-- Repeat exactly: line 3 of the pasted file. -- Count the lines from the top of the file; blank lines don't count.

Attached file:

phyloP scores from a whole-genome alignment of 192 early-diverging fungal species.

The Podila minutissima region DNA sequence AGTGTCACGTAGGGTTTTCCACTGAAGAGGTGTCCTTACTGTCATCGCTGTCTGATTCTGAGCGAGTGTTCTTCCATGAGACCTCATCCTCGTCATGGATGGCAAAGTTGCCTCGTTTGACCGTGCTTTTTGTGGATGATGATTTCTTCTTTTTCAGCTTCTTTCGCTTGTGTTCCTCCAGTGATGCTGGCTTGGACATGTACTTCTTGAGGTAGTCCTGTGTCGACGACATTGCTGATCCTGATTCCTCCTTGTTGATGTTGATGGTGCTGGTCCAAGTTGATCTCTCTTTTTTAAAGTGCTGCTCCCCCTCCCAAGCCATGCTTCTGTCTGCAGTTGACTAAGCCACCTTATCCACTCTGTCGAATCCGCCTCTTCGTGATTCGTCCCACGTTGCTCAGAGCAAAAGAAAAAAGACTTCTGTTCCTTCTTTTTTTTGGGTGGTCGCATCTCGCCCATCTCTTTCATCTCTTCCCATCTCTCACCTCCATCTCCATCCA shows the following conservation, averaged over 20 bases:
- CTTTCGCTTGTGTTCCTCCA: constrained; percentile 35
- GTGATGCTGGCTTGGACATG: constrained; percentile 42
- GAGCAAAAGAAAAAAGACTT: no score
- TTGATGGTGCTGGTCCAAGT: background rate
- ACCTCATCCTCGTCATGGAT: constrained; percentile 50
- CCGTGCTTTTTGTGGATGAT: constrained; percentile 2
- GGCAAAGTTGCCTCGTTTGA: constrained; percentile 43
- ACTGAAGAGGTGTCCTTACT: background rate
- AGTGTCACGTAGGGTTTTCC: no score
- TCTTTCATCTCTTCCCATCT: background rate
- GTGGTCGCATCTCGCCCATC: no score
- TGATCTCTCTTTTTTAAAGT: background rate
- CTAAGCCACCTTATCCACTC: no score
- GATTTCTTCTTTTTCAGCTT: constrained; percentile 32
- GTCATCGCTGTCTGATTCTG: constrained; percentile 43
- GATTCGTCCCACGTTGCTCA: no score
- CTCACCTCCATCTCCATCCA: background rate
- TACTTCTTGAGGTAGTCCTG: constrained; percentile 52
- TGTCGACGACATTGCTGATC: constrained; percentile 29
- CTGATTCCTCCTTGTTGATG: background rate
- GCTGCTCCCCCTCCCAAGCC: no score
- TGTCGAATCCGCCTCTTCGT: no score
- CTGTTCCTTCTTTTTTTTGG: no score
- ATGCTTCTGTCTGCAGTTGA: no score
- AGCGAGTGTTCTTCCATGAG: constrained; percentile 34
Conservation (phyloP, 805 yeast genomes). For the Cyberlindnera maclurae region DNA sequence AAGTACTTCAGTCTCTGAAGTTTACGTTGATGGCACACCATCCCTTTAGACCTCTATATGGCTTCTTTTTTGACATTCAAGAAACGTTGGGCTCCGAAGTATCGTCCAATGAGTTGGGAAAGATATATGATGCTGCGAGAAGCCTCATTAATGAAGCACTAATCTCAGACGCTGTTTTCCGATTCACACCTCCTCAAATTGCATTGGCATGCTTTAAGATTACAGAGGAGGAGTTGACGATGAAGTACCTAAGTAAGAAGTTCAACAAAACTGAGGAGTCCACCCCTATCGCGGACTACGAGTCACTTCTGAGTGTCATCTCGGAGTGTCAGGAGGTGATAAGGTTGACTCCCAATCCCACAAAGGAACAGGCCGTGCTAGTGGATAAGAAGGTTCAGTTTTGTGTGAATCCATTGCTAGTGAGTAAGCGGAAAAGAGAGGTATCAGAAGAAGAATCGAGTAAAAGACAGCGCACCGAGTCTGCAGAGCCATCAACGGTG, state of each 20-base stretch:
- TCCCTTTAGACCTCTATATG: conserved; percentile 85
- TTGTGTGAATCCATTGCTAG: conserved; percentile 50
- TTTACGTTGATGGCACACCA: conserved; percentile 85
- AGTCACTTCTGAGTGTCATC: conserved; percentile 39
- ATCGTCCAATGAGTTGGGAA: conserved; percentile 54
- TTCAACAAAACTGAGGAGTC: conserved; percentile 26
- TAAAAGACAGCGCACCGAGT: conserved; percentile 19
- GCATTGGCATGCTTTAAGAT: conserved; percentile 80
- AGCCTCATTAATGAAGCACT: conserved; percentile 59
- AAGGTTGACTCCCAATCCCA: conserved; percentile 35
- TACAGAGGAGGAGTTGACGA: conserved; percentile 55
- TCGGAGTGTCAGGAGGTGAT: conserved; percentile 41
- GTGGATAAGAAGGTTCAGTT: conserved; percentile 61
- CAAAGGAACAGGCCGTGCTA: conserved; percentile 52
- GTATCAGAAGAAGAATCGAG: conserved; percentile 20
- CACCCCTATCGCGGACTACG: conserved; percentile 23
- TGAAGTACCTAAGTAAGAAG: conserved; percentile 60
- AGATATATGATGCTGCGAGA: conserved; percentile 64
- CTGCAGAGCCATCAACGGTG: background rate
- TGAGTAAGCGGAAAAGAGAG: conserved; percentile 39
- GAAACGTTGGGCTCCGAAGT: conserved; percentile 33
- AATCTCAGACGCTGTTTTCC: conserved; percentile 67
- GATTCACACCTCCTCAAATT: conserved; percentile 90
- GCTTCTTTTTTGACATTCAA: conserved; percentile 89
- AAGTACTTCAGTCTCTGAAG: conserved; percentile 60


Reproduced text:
- CTTTCGCTTGTGTTCCTCCA: constrained; percentile 35